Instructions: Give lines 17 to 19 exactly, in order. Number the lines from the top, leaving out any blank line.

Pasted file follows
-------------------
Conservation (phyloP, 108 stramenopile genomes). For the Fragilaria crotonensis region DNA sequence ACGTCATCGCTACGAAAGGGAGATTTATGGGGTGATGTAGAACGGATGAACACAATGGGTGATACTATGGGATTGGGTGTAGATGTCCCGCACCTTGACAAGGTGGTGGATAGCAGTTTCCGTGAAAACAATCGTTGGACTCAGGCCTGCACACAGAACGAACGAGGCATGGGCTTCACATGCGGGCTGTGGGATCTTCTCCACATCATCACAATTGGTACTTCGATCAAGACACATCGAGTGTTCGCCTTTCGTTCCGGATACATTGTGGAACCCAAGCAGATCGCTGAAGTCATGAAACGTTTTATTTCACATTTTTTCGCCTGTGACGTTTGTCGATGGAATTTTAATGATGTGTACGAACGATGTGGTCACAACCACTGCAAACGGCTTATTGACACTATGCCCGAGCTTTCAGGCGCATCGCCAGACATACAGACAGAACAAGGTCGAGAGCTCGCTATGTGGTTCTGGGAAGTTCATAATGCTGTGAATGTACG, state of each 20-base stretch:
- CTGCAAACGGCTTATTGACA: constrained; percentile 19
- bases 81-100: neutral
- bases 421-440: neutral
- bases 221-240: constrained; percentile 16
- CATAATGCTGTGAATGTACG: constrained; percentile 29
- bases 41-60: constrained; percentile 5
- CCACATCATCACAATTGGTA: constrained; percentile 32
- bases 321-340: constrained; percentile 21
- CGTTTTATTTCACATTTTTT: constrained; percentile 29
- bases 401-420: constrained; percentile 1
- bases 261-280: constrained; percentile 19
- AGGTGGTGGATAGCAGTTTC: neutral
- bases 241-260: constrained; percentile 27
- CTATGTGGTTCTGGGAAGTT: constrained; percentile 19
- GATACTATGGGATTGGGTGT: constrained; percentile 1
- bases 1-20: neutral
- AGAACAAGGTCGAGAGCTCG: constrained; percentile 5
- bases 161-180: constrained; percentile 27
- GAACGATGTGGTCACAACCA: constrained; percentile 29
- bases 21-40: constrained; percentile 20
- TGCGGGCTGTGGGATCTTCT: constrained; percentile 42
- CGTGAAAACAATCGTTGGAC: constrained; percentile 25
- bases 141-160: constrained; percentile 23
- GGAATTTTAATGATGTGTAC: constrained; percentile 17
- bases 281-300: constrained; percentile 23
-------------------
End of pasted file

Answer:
- bases 1-20: neutral
- AGAACAAGGTCGAGAGCTCG: constrained; percentile 5
- bases 161-180: constrained; percentile 27